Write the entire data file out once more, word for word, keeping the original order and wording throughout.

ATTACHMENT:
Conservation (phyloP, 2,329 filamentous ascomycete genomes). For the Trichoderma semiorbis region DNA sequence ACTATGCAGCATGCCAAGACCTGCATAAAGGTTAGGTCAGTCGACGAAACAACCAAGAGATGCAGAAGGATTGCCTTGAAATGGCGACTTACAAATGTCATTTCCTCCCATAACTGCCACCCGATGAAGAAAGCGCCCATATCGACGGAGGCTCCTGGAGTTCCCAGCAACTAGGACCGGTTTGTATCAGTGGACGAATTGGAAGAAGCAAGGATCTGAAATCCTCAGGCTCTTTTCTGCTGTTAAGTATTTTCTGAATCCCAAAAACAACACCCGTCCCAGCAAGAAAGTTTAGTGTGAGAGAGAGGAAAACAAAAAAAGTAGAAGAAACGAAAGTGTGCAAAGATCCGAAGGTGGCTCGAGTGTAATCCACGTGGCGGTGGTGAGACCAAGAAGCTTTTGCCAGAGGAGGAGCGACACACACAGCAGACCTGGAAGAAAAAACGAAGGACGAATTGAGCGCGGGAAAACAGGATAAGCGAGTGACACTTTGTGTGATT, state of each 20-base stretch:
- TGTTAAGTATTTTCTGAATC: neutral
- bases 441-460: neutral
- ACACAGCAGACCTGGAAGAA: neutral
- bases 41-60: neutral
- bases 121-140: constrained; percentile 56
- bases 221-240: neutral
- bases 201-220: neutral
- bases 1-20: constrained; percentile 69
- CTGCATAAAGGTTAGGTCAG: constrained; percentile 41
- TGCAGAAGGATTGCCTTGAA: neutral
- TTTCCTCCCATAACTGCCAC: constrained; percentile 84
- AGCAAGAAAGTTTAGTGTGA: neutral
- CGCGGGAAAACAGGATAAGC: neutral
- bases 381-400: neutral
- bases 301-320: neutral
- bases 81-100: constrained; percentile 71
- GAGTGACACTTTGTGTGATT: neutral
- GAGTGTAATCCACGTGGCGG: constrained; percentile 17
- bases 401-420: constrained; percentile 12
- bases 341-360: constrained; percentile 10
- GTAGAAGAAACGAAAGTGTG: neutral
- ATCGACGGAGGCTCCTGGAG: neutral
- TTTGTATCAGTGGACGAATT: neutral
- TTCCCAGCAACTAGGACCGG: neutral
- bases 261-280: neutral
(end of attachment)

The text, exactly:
Conservation (phyloP, 2,329 filamentous ascomycete genomes). For the Trichoderma semiorbis region DNA sequence ACTATGCAGCATGCCAAGACCTGCATAAAGGTTAGGTCAGTCGACGAAACAACCAAGAGATGCAGAAGGATTGCCTTGAAATGGCGACTTACAAATGTCATTTCCTCCCATAACTGCCACCCGATGAAGAAAGCGCCCATATCGACGGAGGCTCCTGGAGTTCCCAGCAACTAGGACCGGTTTGTATCAGTGGACGAATTGGAAGAAGCAAGGATCTGAAATCCTCAGGCTCTTTTCTGCTGTTAAGTATTTTCTGAATCCCAAAAACAACACCCGTCCCAGCAAGAAAGTTTAGTGTGAGAGAGAGGAAAACAAAAAAAGTAGAAGAAACGAAAGTGTGCAAAGATCCGAAGGTGGCTCGAGTGTAATCCACGTGGCGGTGGTGAGACCAAGAAGCTTTTGCCAGAGGAGGAGCGACACACACAGCAGACCTGGAAGAAAAAACGAAGGACGAATTGAGCGCGGGAAAACAGGATAAGCGAGTGACACTTTGTGTGATT, state of each 20-base stretch:
- TGTTAAGTATTTTCTGAATC: neutral
- bases 441-460: neutral
- ACACAGCAGACCTGGAAGAA: neutral
- bases 41-60: neutral
- bases 121-140: constrained; percentile 56
- bases 221-240: neutral
- bases 201-220: neutral
- bases 1-20: constrained; percentile 69
- CTGCATAAAGGTTAGGTCAG: constrained; percentile 41
- TGCAGAAGGATTGCCTTGAA: neutral
- TTTCCTCCCATAACTGCCAC: constrained; percentile 84
- AGCAAGAAAGTTTAGTGTGA: neutral
- CGCGGGAAAACAGGATAAGC: neutral
- bases 381-400: neutral
- bases 301-320: neutral
- bases 81-100: constrained; percentile 71
- GAGTGACACTTTGTGTGATT: neutral
- GAGTGTAATCCACGTGGCGG: constrained; percentile 17
- bases 401-420: constrained; percentile 12
- bases 341-360: constrained; percentile 10
- GTAGAAGAAACGAAAGTGTG: neutral
- ATCGACGGAGGCTCCTGGAG: neutral
- TTTGTATCAGTGGACGAATT: neutral
- TTCCCAGCAACTAGGACCGG: neutral
- bases 261-280: neutral